Dragan Vasiljkovic, a Serb with Australian citizenship known as Captain Dragan during his reported murderous rampages in Croatia as part of Serb aggressing in the early 1990’s, and also known by his adopted name in Australia as Daniel Snedden, has spent the last eight years in Australian prisons as he fought legal battles against extradition to Croatia to answer to charges for war crimes against him. On Friday 12 December he lost his final battle not to be extradited to Croatia. The Australian Federal court had rejected his appeal.
Vasiljkovic is wanted in Croatia for war crimes he allegedly committed in the 1990s while serving as a paramilitary commander during the war of the said period.
His latest appeal against his extradition order centred on the legal delays in his case, issues relating to the Geneva Conventions, and questions of procedural fairness.
The 60-year-old, who was born in Belgrade and is an Australian citizen, has denied the allegations of war crimes and has challenged the extradition order since his arrest in Perth, Australia, 2006.
Croatia has charged Captain Dragan for war crimes, torture and killing of prisoners of war, attacks on civilians during 1991 and 1992 in the Republika Srpska Krajina (Serb occupied Croatian territory that was ethnically cleansed of all non-Serbs), and commanding an assault on the village of Glina that resulted in civilian deaths and injuries.
After protracted legal battles challenging the Croatian request, ex Home Affairs Minister Jason Clare approved the extradition in November 2012.
The Supreme Court of NSW ruled on a defamation action and found the former Serbian paramilitary commander had committed the war crimes of torture and rape, and had admitted to a massacre.
A spokeswoman for the Australian Attorney-General’s Department said in a statement to The Weekend Australian (13 & 14 December 2014): “The Full Federal Court today found that Mr Vasiljkovic had been accorded appropriate procedural fairness in the making of the former Minister’s decision to surrender him to Croatia.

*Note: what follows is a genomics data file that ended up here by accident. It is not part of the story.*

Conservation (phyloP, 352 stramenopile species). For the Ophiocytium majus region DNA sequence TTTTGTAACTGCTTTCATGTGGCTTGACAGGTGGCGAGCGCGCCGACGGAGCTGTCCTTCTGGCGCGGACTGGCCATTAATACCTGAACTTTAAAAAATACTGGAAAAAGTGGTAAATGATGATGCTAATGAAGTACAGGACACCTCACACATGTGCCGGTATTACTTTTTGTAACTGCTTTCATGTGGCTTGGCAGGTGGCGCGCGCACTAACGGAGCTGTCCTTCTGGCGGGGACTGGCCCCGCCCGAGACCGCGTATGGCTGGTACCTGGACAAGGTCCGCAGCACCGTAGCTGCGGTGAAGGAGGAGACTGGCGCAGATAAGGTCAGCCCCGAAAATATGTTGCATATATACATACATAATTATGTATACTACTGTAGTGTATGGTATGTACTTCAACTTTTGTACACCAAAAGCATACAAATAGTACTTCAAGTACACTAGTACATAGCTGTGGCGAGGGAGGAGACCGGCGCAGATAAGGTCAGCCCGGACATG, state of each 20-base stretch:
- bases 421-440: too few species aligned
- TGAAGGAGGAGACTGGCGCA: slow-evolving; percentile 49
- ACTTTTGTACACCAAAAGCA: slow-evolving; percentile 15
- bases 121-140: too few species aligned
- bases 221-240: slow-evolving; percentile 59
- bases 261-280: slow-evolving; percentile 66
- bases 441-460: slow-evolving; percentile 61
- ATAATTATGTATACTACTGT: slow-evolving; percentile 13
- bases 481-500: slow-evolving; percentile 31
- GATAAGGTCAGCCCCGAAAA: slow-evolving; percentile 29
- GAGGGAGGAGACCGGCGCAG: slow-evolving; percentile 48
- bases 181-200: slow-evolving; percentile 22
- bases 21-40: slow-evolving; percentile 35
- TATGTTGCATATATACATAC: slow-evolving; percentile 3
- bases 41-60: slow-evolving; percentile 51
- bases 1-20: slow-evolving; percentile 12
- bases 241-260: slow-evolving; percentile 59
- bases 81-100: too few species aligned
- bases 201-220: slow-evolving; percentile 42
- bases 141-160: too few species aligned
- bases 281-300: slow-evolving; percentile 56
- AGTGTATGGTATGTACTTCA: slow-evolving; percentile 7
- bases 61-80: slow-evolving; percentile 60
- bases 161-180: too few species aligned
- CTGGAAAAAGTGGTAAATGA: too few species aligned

“The Court also found that the decision was made as soon as reasonably practicable and that the former Minister (Jason Clare) had not erred in exercising his general discretion.
“It is open to Mr Vasiljkovic to seek leave to appeal the decision to the High Court.”
According to SBS News Vasiljkovic’s lawyer said that a High Court challenge could be the next step in his fight against extradition.
Dan Mori, who represented confessed terrorism supporter David Hicks in American military court proceedings, is representing Vasiljkovic.
Mr Mori told SBS on Friday 12 December his main concern was that his client would not be afforded the protections of the Geneva Convention if returned to Croatia.
“I’m very concerned about what would happen in Croatia,” Mr Mori said.
“There’s some big unanswered questions. Is Croatia going to give him credit for every day he served here in Australia if he is brought back there, and he should be because the Geneva Convention requires it. But Australia has not sought that specialty assurance from Croatia.
“Now it’s really time to look at the rationale and look at the decisions and see if there is any viable issues that may or may not support a special leave to the High Court.”
It would seem that even Vasiljkovic’s lawyer believes that there is a case to answer for war crimes; why else would he contemplate upon time Vasiljkovic has already spent in prison and whether Croatia would recognise it under some clause or article of the Geneva Convention!? I would say: now it’s really time for Vasiljkovic to face the charges against him in a Croatian court and stop stalling and obstructing justice for the alleged victims. Ina Vukic, Prof. (Zgb); B.A., M.A.Ps. (Syd)